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Skyliner 200p Tube Not A Perfect Circle And Affecting Collimation

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This one did my crust in and searching hasn't turned up an answer so here goes. Sorry for the detail!

I decided to check my collimation after transporting the scope over rough ground for the past few nights. I've been getting what I thought was a decent enough  image in the ep but I thought I check it anyway, just to be sure.

The thing is, my OTA doesn't seem to be perfect circle; it measures 234mm, north to south and 237mm, east to west.

I sussed this out when I made a stiff cardboard disc, as per AstroBabys' instructions to make sure that the spider vanes were centred.. The cardboard disc is bang on, according to my tape measure, but when I removed the rim cover from the end of the OTA and inserted the disc, I noticed a gap between the edge of the disc and the OTA at the 'west' position. I think this would explain why I was having a real nghtmare trying to get the secondary centred while getting the prmary clips into view. If I centred the secondary, there was nowhere enough range in the secondary allen screws to get the primary clips into view. The only way I could get the clips into view was to move the secondary closer to the primary but, of course, this threw the secondary off centre. 

I recentred centred the secondary between the ends of the OTA and took a photo through the colli cap to post here for advice  but when I looked at it, I could see that, although the secondary was pretty much centred, top to bottom, it wasn't centred between the left and rght sides of the OTA. I don't know how to do this but guessed that the vanes must've been off somehow.  I then started playing with the adjustment screws for the vanes and managed to get the holder centered left to right. After doing that, getting the clips into view in the secondary took minutes. This was after grinding away at it for four headbangingly frustrating nights  in a row. After that, getting the primary into line was simple.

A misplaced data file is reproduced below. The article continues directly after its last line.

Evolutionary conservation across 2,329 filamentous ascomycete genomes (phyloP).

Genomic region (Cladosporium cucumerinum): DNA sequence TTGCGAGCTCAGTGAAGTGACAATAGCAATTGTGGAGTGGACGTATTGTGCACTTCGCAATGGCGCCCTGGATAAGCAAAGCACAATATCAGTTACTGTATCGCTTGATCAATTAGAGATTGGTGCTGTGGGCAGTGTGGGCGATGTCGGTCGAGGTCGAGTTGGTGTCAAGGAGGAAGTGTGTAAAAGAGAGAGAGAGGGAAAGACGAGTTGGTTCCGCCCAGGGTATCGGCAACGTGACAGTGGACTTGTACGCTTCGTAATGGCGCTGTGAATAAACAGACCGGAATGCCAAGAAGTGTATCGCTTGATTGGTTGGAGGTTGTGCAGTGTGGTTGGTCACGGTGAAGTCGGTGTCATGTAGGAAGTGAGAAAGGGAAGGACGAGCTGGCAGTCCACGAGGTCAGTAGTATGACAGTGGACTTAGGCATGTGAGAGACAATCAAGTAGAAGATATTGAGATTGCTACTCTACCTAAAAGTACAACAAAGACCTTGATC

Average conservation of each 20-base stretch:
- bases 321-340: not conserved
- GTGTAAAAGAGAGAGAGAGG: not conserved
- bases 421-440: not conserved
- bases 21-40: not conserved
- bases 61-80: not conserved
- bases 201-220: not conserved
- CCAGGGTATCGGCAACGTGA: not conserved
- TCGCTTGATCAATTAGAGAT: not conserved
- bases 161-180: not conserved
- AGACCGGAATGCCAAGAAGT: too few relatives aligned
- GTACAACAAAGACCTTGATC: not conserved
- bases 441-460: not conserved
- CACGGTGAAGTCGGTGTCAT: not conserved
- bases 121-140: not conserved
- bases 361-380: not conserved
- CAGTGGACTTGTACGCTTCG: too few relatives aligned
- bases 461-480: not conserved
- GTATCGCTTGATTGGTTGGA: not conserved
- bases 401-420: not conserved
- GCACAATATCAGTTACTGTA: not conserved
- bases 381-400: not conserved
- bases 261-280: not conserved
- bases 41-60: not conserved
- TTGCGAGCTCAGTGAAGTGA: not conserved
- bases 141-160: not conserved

The thing is, although the collimation looks good (I think), the secondary holder is now off-centre along with the OTA seeming not to be a perfect circle.

I've attached a new post-collimation photo, taken through the colli cap and another with the cardboard disc inserted into the OTA for you guys to check. I'll be getting the scope out later for a star test but can you tell me what you think of the collimation and whether or not my issues with the OTA and the now slightly off-centre secondary holder are going to cause problems?









Collimate 1.jpg

Collimate 2.jpg

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The collimation looks good to me. To be honest, 3mm out of round, 1.5mm a side is pretty good for a rolled tube on a mass produced item, the end trim could probably pull it nearer than this once fitted.

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OP: you say the collimation looks good, so that's fine. As to the tube, its shape is irrelevant: some scopes have no tube at all. The secondary doesn't need to be at the exact geometric centre of an exact circle described by a telescope tube. Instead it needs to be at the centre of the optical axis of the primary mirror - which you do by tilting the mirrors. That's what collimation is all about. Looks like you've achieved collimation with offset, as expected, so good luck with your observing.

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The secondary does need to be centered - but relative to the primary mirror (not the tube). Some tubes are square shaped or octagonal/hexaggonal, but the key thing is lining up the mirrors properly irrespective of tube shape. :)

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I spent a lot of time on this as well, trying to get the secondary holder dead centre in the tube (took the lining off the front and did it with Vernier calipers in the end). The end result was absolutely fine - just like it was before I started! The spider adjustment is mostly about getting the secondary aligned with the focuser tube, and this is important, but - unless you're working with a really minimally sized mirror to increase contrast - you can afford a milimetre or so of deviation from dead centre. Visually centred should be fine - a Cheshire does help, but don't let it drive you insane chasing spurious precision when the gains will be minimal at best - and the mirror as circular as you can get it. The secondary is not an active part of the scope's optics, so as long as all the light from the primary is being aimed down the centre of the focuser tube you'll be fine.

Getting the primary centred in the secondary is definitely more important, and aligning the primary more important still. From the images you've posted, your scope looks spot on. The sort of deviation that youi can spot (e.g. the secondary is closer to the top of the tube than the botom) are well within the tolerances required for good performance.

What's the view like when you get it under the stars? In the end, that's all that matters.


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